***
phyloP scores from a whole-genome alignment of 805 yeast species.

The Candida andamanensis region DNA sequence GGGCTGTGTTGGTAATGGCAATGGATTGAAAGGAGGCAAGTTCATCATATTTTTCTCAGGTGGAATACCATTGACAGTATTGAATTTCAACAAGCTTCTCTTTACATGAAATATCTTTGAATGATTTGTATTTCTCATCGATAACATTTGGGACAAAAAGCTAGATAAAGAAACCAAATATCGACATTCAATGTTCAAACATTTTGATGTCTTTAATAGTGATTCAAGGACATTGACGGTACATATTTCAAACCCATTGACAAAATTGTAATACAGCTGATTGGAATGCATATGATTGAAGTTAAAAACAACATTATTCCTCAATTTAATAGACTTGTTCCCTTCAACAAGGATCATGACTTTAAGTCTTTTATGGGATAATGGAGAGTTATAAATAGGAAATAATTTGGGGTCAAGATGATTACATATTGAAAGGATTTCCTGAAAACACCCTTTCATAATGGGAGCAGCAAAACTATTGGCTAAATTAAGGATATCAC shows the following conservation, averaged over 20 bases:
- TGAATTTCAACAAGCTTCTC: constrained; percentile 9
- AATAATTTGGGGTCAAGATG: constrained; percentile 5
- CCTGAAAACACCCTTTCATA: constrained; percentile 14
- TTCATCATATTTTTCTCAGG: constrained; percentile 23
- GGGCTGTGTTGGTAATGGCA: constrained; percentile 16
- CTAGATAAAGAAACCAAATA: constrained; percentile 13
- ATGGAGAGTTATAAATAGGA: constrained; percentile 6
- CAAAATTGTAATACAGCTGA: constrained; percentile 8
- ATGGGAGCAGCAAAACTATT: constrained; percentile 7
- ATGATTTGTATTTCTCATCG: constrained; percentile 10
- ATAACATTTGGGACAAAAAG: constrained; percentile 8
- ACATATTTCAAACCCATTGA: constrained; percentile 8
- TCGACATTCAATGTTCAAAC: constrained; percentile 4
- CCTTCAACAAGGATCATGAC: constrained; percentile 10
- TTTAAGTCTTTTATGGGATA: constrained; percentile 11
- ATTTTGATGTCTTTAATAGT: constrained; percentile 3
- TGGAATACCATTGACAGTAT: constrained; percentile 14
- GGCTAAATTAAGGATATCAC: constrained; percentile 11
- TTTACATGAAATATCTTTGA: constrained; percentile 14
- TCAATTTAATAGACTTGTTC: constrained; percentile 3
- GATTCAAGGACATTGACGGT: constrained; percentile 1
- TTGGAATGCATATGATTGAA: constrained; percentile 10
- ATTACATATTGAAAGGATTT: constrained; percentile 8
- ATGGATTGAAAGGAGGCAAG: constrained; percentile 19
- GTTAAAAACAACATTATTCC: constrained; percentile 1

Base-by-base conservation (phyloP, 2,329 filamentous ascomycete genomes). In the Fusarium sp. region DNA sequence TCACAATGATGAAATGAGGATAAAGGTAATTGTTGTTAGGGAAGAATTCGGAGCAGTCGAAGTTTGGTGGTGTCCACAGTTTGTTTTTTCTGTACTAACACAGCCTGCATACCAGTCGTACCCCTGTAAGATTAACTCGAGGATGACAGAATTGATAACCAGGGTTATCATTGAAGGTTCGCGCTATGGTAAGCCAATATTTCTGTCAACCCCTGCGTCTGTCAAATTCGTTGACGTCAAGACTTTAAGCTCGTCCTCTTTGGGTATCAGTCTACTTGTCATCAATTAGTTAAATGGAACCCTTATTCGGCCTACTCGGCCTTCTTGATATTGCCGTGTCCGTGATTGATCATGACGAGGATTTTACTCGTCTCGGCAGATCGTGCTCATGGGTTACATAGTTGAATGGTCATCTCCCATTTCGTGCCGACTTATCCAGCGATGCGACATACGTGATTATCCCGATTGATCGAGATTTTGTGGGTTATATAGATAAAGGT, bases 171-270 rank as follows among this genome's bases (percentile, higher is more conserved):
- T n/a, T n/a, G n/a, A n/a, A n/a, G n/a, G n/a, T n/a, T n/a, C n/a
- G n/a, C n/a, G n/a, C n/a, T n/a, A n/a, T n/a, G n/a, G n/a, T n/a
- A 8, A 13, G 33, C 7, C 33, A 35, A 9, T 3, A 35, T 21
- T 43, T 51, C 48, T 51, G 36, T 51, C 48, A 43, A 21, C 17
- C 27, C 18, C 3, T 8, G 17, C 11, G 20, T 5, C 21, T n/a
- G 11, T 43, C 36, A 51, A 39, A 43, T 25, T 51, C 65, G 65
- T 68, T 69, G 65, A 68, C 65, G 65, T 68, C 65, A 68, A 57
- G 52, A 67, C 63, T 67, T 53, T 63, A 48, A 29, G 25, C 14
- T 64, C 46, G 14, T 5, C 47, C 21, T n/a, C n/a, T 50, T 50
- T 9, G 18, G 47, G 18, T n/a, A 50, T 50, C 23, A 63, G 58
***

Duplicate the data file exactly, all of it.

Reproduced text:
phyloP scores from a whole-genome alignment of 805 yeast species.

The Candida andamanensis region DNA sequence GGGCTGTGTTGGTAATGGCAATGGATTGAAAGGAGGCAAGTTCATCATATTTTTCTCAGGTGGAATACCATTGACAGTATTGAATTTCAACAAGCTTCTCTTTACATGAAATATCTTTGAATGATTTGTATTTCTCATCGATAACATTTGGGACAAAAAGCTAGATAAAGAAACCAAATATCGACATTCAATGTTCAAACATTTTGATGTCTTTAATAGTGATTCAAGGACATTGACGGTACATATTTCAAACCCATTGACAAAATTGTAATACAGCTGATTGGAATGCATATGATTGAAGTTAAAAACAACATTATTCCTCAATTTAATAGACTTGTTCCCTTCAACAAGGATCATGACTTTAAGTCTTTTATGGGATAATGGAGAGTTATAAATAGGAAATAATTTGGGGTCAAGATGATTACATATTGAAAGGATTTCCTGAAAACACCCTTTCATAATGGGAGCAGCAAAACTATTGGCTAAATTAAGGATATCAC shows the following conservation, averaged over 20 bases:
- TGAATTTCAACAAGCTTCTC: constrained; percentile 9
- AATAATTTGGGGTCAAGATG: constrained; percentile 5
- CCTGAAAACACCCTTTCATA: constrained; percentile 14
- TTCATCATATTTTTCTCAGG: constrained; percentile 23
- GGGCTGTGTTGGTAATGGCA: constrained; percentile 16
- CTAGATAAAGAAACCAAATA: constrained; percentile 13
- ATGGAGAGTTATAAATAGGA: constrained; percentile 6
- CAAAATTGTAATACAGCTGA: constrained; percentile 8
- ATGGGAGCAGCAAAACTATT: constrained; percentile 7
- ATGATTTGTATTTCTCATCG: constrained; percentile 10
- ATAACATTTGGGACAAAAAG: constrained; percentile 8
- ACATATTTCAAACCCATTGA: constrained; percentile 8
- TCGACATTCAATGTTCAAAC: constrained; percentile 4
- CCTTCAACAAGGATCATGAC: constrained; percentile 10
- TTTAAGTCTTTTATGGGATA: constrained; percentile 11
- ATTTTGATGTCTTTAATAGT: constrained; percentile 3
- TGGAATACCATTGACAGTAT: constrained; percentile 14
- GGCTAAATTAAGGATATCAC: constrained; percentile 11
- TTTACATGAAATATCTTTGA: constrained; percentile 14
- TCAATTTAATAGACTTGTTC: constrained; percentile 3
- GATTCAAGGACATTGACGGT: constrained; percentile 1
- TTGGAATGCATATGATTGAA: constrained; percentile 10
- ATTACATATTGAAAGGATTT: constrained; percentile 8
- ATGGATTGAAAGGAGGCAAG: constrained; percentile 19
- GTTAAAAACAACATTATTCC: constrained; percentile 1

Base-by-base conservation (phyloP, 2,329 filamentous ascomycete genomes). In the Fusarium sp. region DNA sequence TCACAATGATGAAATGAGGATAAAGGTAATTGTTGTTAGGGAAGAATTCGGAGCAGTCGAAGTTTGGTGGTGTCCACAGTTTGTTTTTTCTGTACTAACACAGCCTGCATACCAGTCGTACCCCTGTAAGATTAACTCGAGGATGACAGAATTGATAACCAGGGTTATCATTGAAGGTTCGCGCTATGGTAAGCCAATATTTCTGTCAACCCCTGCGTCTGTCAAATTCGTTGACGTCAAGACTTTAAGCTCGTCCTCTTTGGGTATCAGTCTACTTGTCATCAATTAGTTAAATGGAACCCTTATTCGGCCTACTCGGCCTTCTTGATATTGCCGTGTCCGTGATTGATCATGACGAGGATTTTACTCGTCTCGGCAGATCGTGCTCATGGGTTACATAGTTGAATGGTCATCTCCCATTTCGTGCCGACTTATCCAGCGATGCGACATACGTGATTATCCCGATTGATCGAGATTTTGTGGGTTATATAGATAAAGGT, bases 171-270 rank as follows among this genome's bases (percentile, higher is more conserved):
- T n/a, T n/a, G n/a, A n/a, A n/a, G n/a, G n/a, T n/a, T n/a, C n/a
- G n/a, C n/a, G n/a, C n/a, T n/a, A n/a, T n/a, G n/a, G n/a, T n/a
- A 8, A 13, G 33, C 7, C 33, A 35, A 9, T 3, A 35, T 21
- T 43, T 51, C 48, T 51, G 36, T 51, C 48, A 43, A 21, C 17
- C 27, C 18, C 3, T 8, G 17, C 11, G 20, T 5, C 21, T n/a
- G 11, T 43, C 36, A 51, A 39, A 43, T 25, T 51, C 65, G 65
- T 68, T 69, G 65, A 68, C 65, G 65, T 68, C 65, A 68, A 57
- G 52, A 67, C 63, T 67, T 53, T 63, A 48, A 29, G 25, C 14
- T 64, C 46, G 14, T 5, C 47, C 21, T n/a, C n/a, T 50, T 50
- T 9, G 18, G 47, G 18, T n/a, A 50, T 50, C 23, A 63, G 58